Sequence data are well established in the reconstruction of the phylogenetic and demographic scenarios that have given rise to outbreaks of viral pathogens. The application of similar methods to bacteria has been hindered in the main by the lack of high-resolution nucleotide sequence data from quality samples. Developing and already available genomic methods have greatly increased the amount of data that can be used to characterize an isolate and its relationship to others. However, differences in sequencing platforms and data analysis mean that these enhanced data come with a cost in terms of portability: results from one laboratory may not be directly comparable with those from another. Moreover, genomic data for many bacteria bear the mark of a history including extensive recombination, which has the potential to greatly confound phylogenetic and coalescent analyses. Here, we discuss the exacting requirements of genomic epidemiology, and means by which the distorting signal of recombination can be minimized to permit the leverage of growing datasets of genomic data from bacterial pathogens.
A single genome from one isolate of a species provides a snapshot of that organism at one point in time. It provides evidence on the loci present and their function, and the relationship of that species (or the loci within it) to other species. What it does not tell us is anything about the genetic diversity within the species, and how it is partitioned among lineages or has arisen over time through the combination of selective and demographic processes. We can only detect such variation by sequencing multiple genomes, and the result is the developing field of population genomics.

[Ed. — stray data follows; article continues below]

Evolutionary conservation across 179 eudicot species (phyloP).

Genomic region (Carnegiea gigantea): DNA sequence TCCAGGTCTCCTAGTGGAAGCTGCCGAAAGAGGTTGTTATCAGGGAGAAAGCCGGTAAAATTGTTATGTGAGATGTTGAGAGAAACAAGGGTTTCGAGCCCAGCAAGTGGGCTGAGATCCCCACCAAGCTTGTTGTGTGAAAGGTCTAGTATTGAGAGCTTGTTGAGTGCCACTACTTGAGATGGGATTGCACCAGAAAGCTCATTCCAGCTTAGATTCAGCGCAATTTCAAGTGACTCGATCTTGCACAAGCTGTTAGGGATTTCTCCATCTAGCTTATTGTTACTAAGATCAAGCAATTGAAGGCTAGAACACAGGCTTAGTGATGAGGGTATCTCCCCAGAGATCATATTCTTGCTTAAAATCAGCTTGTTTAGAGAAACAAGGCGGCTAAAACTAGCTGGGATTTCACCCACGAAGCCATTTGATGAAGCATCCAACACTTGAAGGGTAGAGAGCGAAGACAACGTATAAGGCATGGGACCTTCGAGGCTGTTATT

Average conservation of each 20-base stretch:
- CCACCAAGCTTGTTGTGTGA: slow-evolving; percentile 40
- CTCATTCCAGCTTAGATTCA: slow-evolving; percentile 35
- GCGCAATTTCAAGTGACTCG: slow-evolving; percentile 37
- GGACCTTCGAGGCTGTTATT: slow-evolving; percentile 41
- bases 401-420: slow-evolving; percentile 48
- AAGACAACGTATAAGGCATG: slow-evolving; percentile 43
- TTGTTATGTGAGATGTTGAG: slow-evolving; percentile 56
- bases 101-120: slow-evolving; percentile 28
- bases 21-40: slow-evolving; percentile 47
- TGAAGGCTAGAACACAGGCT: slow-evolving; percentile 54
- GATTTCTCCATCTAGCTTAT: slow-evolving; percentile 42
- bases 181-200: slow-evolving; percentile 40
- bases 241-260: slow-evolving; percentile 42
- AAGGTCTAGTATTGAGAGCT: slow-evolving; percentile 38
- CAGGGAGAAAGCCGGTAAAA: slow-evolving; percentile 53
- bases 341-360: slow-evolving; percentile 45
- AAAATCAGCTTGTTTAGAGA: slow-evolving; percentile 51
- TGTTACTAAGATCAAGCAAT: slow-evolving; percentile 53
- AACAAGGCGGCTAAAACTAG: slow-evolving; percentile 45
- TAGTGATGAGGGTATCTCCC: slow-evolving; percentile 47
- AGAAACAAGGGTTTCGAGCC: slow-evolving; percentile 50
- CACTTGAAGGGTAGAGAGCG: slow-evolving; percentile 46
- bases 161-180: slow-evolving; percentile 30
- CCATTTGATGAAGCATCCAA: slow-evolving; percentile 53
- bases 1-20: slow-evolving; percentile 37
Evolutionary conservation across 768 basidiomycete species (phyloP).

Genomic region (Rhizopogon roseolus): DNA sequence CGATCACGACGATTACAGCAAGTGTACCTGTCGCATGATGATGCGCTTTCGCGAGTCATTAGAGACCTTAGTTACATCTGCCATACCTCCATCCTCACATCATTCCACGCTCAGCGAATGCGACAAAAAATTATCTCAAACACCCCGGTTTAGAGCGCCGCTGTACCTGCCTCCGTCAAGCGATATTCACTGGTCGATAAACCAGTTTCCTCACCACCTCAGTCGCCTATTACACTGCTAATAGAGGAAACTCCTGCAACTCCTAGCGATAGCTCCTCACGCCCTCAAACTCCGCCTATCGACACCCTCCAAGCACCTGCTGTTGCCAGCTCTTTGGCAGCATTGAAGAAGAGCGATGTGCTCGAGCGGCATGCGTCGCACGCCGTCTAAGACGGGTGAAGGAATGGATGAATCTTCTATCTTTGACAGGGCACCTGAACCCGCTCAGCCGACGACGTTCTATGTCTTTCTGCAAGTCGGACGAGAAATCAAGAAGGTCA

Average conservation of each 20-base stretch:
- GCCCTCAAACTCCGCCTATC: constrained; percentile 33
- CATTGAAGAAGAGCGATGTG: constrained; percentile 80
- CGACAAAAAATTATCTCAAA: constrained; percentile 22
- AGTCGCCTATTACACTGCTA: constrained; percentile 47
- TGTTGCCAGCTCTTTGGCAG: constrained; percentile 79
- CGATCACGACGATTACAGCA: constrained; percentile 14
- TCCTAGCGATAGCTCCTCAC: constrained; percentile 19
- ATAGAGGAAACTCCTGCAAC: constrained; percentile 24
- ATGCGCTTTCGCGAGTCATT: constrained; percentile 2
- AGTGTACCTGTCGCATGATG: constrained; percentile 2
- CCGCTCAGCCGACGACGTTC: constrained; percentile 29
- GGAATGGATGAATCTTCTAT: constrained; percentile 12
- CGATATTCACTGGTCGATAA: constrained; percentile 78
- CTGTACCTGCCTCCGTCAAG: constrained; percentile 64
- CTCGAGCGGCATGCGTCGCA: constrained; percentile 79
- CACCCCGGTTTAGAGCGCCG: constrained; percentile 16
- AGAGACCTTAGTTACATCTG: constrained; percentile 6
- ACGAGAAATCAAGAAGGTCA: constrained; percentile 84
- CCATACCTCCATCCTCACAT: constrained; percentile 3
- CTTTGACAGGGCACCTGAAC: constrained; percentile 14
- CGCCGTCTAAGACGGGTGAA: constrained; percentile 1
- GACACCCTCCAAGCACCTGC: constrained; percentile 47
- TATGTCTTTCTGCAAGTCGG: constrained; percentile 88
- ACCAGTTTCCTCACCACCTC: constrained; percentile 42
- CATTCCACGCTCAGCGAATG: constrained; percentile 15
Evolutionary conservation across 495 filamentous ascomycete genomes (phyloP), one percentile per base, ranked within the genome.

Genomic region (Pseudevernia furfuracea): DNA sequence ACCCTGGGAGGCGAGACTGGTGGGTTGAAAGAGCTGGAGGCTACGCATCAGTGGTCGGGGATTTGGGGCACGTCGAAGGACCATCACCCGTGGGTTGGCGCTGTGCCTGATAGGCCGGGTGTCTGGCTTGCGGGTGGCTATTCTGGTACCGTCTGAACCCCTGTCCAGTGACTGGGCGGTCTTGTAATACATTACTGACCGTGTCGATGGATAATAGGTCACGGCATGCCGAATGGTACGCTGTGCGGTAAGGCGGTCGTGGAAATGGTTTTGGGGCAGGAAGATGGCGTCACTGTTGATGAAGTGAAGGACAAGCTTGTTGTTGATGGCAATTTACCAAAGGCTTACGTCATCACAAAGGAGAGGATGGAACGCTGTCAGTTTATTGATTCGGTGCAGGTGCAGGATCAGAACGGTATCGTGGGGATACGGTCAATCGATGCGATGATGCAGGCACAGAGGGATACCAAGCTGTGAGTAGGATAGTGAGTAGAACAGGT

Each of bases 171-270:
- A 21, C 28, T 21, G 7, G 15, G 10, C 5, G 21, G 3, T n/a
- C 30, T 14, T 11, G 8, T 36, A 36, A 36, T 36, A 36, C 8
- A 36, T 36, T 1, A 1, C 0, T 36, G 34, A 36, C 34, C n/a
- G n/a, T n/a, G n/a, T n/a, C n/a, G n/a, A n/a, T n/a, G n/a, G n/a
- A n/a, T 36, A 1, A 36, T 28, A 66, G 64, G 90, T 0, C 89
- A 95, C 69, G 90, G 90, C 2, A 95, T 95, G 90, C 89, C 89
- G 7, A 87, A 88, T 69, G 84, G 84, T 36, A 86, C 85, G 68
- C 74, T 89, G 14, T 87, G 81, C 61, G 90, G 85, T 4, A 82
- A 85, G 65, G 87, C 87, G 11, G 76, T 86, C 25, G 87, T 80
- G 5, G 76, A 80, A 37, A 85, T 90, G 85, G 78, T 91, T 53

In the epidemiology of bacterial diseases there are several important questions that may be answered using such data: how much time has elapsed since the most recent common ancestor of a sample (or outbreak), have there been bottlenecks in transmission or with what rate is the population of an emerging pathogen growing? Genomic data also reveal complementary information on the distribution of variation in gene content, which may impact on both virulence and drug resistance. Necessary for both types of analysis is a means of assessing relationships between sequences using polymorphic sites, typically using phylogenetics or sequence clustering methods. However, in order to identify the similarities between strains that are a result of vertically inherited variation indicative of recent common descent, two other sources of polymorphisms must be addressed. The first is the ‘noise’ generated by inherent errors in sequencing and analysis, which will vary according to the technology and software used in research. The second is the ‘confounding signal’ of polymorphisms introduced through horizontal transfer of sequence mediated by both homologous and non-homologous recombination. We will consider how these can be best handled from the perspective of molecular epidemiology.
2. Requirements for genomic data in epidemiology
The ideal data for epidemiology would be robust finished genomes with confident assignment of single nucleotide polymorphisms (SNPs), insertions and deletions throughout, including repetitive regions and plasmids, generated economically and quickly (this last point being particularly important for outbreak analysis). Unfortunately, this is not currently achievable. As technology stands, with the caveat that it can change quickly, finished genomes come at an unacceptably slow pace and at considerable cost. Recent advances in the molecular studies of bacterial genomes are the result of the ability to economically generate large sets of short sequence reads using second generation (Illumina, 454 and SOLiD) or third generation (currently, PacBio) technologies. These can be processed to give draft genome sequences as is most appropriate for the particular questions being studied.